Quinn's acting career began as more or less an accident in what had already been a colorful and flamboyant life. The Mexican-born Quinn had an itinerant childhood and youth, which included stints as a migrant worker, butcher in a slaughterhouse, teenage preacher with evangelist Aimee Semple McPherson and sparring partner for boxer Primo Carnera. In his teens, Quinn worked as a janitor at a drama school, and the teacher gave him speech lessons to help correct a speech impediment. He soon joined an acting company, and in 1936 was cast by Mae West in a play she was producing. Prolific B-movie director Lew Landers saw the play, and gave Quinn a bit part in his Universal film Parole (1936). Quinn had no dialogue - he played a prisoner who is stabbed to death by another prisoner - but he made an impression. He played another gangster in Sworn Enemy (1936) at MGM, but without billing and barely visible as a background character.
That same year, Landers was directing Night Waitress at RKO, and once again cast Quinn in an unbilled role as a gangster. In his few scenes, Quinn is wonderfully vicious as the brutal hoodlum who menaces Grahame (less than credible as a poshly-accented waitress). The South African-born blonde Grahame was Britain's answer to Jean Harlow in the early 1930s, and was dubbed the "Aluminum Blonde." But her Hollywood career never really took off and she played supporting roles in American and British films through the 1950s. Her best role was as the prostitute girlfriend in John Ford's The Informer (1935). Gordon Jones, a former UCLA halfback who played Grahame's love interest in Night Waitress, never made it as a leading man, either. But he did have a long career as a character actor, and had some success as the star of Universal's The Green Hornet serial (1940). Donald Barry, who played Rigo, the gangsters' target, would also find minor fame in a 1940s western serial, The Adventures of Red Ryder.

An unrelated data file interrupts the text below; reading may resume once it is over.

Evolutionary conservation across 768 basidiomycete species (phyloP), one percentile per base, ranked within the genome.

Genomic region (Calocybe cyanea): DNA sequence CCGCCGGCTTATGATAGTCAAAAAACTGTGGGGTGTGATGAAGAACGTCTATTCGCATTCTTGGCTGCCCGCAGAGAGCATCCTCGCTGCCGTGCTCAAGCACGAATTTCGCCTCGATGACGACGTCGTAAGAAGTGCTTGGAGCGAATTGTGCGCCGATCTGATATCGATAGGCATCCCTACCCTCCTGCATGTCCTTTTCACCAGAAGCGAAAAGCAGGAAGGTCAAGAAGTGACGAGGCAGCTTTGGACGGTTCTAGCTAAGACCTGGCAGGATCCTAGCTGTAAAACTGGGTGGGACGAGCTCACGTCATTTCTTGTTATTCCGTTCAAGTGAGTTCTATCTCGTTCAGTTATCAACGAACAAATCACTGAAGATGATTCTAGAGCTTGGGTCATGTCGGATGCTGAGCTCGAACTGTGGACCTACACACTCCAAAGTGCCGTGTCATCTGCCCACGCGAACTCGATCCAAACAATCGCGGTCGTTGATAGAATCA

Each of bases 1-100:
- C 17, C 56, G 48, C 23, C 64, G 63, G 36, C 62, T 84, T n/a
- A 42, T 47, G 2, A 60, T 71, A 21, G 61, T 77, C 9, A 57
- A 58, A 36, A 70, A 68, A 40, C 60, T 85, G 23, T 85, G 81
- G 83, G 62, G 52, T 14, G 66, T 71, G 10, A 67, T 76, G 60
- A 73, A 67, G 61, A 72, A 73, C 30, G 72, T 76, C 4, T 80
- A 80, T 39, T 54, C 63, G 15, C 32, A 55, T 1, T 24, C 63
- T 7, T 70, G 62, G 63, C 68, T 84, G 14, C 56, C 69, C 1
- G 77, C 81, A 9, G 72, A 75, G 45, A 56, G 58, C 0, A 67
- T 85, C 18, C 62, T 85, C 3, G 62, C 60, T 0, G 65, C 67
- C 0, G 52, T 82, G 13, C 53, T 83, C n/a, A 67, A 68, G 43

Anthony Quinn, of course, would go to a spectacular movie career, but it would take a while. After appearing in Night Waitress, Quinn and a friend hopped a freight train and went adventuring in Texas and Mexico. When he returned to Los Angeles, Quinn heard that director Cecil B. DeMille was looking for "authentic Indians" for his new film The Plainsman (1936). Quinn managed to pass himself off as a Cheyenne, and bluffed his way into an audition. He got the job, and the girl; he met and married DeMille's daughter, Katherine. From then on, Quinn worked steadily, playing a variety of ethnic types, until the 1950s, when he finally got the roles and recognition his talent deserved.
Director: Lew Landers
Associate Producer: Joseph Henry Steele
Screenplay: Marcus Goodrich, from a story by Golda Draper
Cinematography: Russell Metty
Editor: Desmond Marquette
Art Direction: Van Nest Polglase
Principal Cast: Margot Grahame (Helen Roberts), Gordon Jones (Martin Rhodes), Vinton Haworth (Skinner), Marc Lawrence (Dorn), Billy Gilbert (Torre), Donald Barry (Mario Rigo), Anthony Quinn (gangster, unbilled).
by Margarita Landazuri